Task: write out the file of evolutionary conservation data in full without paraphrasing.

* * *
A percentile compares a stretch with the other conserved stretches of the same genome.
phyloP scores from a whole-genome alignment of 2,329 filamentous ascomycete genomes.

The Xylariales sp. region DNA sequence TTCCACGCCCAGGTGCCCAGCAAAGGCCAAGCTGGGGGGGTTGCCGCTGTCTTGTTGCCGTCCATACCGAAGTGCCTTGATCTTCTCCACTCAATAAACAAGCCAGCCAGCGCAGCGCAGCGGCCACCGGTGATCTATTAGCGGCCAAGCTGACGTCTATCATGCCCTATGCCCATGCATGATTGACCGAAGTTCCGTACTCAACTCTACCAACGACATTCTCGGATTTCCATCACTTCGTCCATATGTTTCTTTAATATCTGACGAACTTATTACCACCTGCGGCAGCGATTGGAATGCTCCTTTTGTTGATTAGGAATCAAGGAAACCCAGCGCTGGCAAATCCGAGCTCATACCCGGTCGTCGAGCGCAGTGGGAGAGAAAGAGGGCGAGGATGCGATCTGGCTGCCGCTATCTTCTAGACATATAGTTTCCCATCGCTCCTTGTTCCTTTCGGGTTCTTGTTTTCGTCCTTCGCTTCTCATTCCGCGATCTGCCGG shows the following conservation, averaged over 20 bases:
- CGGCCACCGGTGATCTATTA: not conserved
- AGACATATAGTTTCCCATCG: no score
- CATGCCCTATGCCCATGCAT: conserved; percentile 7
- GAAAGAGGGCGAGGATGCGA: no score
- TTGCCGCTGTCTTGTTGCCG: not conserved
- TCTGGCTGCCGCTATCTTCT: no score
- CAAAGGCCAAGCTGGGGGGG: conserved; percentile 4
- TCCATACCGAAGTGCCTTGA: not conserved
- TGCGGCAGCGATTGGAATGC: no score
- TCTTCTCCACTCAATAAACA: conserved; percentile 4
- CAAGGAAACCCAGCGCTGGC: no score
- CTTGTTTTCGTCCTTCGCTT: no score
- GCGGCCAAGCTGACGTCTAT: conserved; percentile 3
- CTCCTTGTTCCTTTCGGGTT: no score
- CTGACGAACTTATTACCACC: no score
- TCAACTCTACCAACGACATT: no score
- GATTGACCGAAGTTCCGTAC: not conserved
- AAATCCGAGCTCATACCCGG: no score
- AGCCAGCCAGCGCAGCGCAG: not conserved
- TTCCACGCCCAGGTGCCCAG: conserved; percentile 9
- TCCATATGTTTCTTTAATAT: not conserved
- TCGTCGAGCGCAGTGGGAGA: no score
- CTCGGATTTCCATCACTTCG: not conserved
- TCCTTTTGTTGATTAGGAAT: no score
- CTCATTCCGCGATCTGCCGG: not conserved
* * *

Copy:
A percentile compares a stretch with the other conserved stretches of the same genome.
phyloP scores from a whole-genome alignment of 2,329 filamentous ascomycete genomes.

The Xylariales sp. region DNA sequence TTCCACGCCCAGGTGCCCAGCAAAGGCCAAGCTGGGGGGGTTGCCGCTGTCTTGTTGCCGTCCATACCGAAGTGCCTTGATCTTCTCCACTCAATAAACAAGCCAGCCAGCGCAGCGCAGCGGCCACCGGTGATCTATTAGCGGCCAAGCTGACGTCTATCATGCCCTATGCCCATGCATGATTGACCGAAGTTCCGTACTCAACTCTACCAACGACATTCTCGGATTTCCATCACTTCGTCCATATGTTTCTTTAATATCTGACGAACTTATTACCACCTGCGGCAGCGATTGGAATGCTCCTTTTGTTGATTAGGAATCAAGGAAACCCAGCGCTGGCAAATCCGAGCTCATACCCGGTCGTCGAGCGCAGTGGGAGAGAAAGAGGGCGAGGATGCGATCTGGCTGCCGCTATCTTCTAGACATATAGTTTCCCATCGCTCCTTGTTCCTTTCGGGTTCTTGTTTTCGTCCTTCGCTTCTCATTCCGCGATCTGCCGG shows the following conservation, averaged over 20 bases:
- CGGCCACCGGTGATCTATTA: not conserved
- AGACATATAGTTTCCCATCG: no score
- CATGCCCTATGCCCATGCAT: conserved; percentile 7
- GAAAGAGGGCGAGGATGCGA: no score
- TTGCCGCTGTCTTGTTGCCG: not conserved
- TCTGGCTGCCGCTATCTTCT: no score
- CAAAGGCCAAGCTGGGGGGG: conserved; percentile 4
- TCCATACCGAAGTGCCTTGA: not conserved
- TGCGGCAGCGATTGGAATGC: no score
- TCTTCTCCACTCAATAAACA: conserved; percentile 4
- CAAGGAAACCCAGCGCTGGC: no score
- CTTGTTTTCGTCCTTCGCTT: no score
- GCGGCCAAGCTGACGTCTAT: conserved; percentile 3
- CTCCTTGTTCCTTTCGGGTT: no score
- CTGACGAACTTATTACCACC: no score
- TCAACTCTACCAACGACATT: no score
- GATTGACCGAAGTTCCGTAC: not conserved
- AAATCCGAGCTCATACCCGG: no score
- AGCCAGCCAGCGCAGCGCAG: not conserved
- TTCCACGCCCAGGTGCCCAG: conserved; percentile 9
- TCCATATGTTTCTTTAATAT: not conserved
- TCGTCGAGCGCAGTGGGAGA: no score
- CTCGGATTTCCATCACTTCG: not conserved
- TCCTTTTGTTGATTAGGAAT: no score
- CTCATTCCGCGATCTGCCGG: not conserved